In June 1939 the Flake family, originally from Marshall, Texas bought a house in the 900 block East Annie Street in Fort Worth, Texas. On June 19, 1939, Juneteenth, a mob numbering near 500 destroyed their home. Why? They were black and had been audacious enough to move into a mostly white area of the north Texas city.
That day should have been a day of celebration for the Flake family. Seventy-four years earlier, in the island city of Galveston, Union troops, many of them being black men serving with the United States Colored Troops, brought news of freedom to the enslaved people of Texas. It was a momentous occasion and word of freedom spread from the coast of Texas and spider webbed its way out and across the countryside to at least 250,000 people held in bondage in the state. General Order Number 3 contained the phrase “The people of Texas are informed that, in accordance with a proclamation from the Executive of the United States, all slaves are free. This involves an absolute equality of personal rights and rights of property between former masters and slaves.” But the freedmen and freedwomen and their descendants did not receive absolute equality in reality. The rebels and their descendants, using violence, intimidation and law, placed a number of barriers and hurdles between them and this term, “absolute equality.” But having endured for hundreds of years in slavery, the freed people and their descendants persevered and fought for years more as the state and nation continued to evolve towards this noble goal.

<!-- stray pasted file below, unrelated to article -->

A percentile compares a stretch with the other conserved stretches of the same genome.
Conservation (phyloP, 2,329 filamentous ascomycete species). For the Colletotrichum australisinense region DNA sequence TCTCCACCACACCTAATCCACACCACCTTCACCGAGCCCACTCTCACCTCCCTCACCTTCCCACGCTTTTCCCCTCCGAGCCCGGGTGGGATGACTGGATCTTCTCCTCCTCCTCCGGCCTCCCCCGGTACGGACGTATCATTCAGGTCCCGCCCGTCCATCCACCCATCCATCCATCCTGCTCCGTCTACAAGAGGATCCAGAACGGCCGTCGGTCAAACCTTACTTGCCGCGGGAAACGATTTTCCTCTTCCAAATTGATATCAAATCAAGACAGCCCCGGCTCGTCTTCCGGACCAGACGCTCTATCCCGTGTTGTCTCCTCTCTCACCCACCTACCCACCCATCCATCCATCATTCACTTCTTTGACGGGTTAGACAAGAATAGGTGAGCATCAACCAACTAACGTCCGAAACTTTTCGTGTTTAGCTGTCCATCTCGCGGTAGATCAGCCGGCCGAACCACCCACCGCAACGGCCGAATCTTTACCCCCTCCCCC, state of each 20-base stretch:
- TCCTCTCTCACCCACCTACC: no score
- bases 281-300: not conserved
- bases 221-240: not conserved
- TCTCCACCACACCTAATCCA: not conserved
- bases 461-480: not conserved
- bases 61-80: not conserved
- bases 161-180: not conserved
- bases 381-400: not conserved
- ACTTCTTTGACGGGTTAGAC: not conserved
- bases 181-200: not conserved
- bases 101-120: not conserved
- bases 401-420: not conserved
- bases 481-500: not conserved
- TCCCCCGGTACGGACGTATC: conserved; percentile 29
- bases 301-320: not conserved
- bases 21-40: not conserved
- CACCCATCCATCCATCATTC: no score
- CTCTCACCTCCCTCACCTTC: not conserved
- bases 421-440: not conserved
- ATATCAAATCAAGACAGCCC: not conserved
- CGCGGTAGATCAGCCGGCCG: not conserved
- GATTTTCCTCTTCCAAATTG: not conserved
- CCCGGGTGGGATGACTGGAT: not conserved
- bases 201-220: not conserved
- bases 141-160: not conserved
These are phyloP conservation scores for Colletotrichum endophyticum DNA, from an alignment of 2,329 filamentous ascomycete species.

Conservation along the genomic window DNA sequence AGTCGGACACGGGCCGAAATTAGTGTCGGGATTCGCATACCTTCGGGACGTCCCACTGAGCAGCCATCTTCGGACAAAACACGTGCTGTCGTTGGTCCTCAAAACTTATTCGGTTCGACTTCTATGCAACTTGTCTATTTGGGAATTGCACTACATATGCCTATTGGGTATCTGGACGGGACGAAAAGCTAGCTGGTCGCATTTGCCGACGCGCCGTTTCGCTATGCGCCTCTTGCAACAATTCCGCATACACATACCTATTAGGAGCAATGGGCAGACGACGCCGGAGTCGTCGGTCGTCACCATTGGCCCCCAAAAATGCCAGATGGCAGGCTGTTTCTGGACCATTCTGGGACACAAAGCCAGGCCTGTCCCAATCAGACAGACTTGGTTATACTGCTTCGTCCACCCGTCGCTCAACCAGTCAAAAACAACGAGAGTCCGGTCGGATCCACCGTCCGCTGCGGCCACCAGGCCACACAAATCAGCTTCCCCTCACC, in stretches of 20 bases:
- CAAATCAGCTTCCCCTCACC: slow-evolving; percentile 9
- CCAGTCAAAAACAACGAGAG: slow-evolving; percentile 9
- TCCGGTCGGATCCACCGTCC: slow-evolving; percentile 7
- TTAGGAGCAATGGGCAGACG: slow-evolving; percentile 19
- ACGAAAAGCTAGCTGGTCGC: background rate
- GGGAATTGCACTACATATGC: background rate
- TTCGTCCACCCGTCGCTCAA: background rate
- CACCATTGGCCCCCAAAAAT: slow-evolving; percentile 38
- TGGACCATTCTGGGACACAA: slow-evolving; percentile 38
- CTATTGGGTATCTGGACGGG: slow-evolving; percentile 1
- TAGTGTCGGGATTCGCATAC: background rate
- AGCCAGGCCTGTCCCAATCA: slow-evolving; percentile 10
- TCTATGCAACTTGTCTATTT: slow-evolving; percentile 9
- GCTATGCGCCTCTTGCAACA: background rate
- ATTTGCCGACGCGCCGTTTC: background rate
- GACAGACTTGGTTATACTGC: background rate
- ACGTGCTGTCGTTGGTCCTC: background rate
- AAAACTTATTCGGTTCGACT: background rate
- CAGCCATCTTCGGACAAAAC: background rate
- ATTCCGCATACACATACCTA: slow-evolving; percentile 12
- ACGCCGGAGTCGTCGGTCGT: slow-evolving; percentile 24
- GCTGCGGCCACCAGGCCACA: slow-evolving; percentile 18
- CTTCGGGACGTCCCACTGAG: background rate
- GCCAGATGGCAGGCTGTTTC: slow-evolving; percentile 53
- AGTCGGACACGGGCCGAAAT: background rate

Eighty-two years after the Juneteenth riot and destruction of the Flake family’s home in Fort Worth, and 156 years after the first Juneteenth, a woman named Opal Lee was present in Washington D.C. when President Joe Biden signed the act passed by Congress making Juneteenth a national holiday. She was 94 years old. She had been twelve when her house had been destroyed on Juneteenth 1939.
This episode is an attempt to share the story of Juneteenth and the power of perseverance.
The Texas History Lessons Theme song, Walking Through History, was written and recorded by Derrick McClendon. Listen to his new album, Interstate Daydreamer! Available everywhere you find good music. Thank you Derrick! Twitter: @dmclendonmusic
The song at the end of the episode is Prayers to a Lesser God by Texas History Lessons spotlight artist, Payton Matous. Check out his new EP and new single everywhere that music is available.
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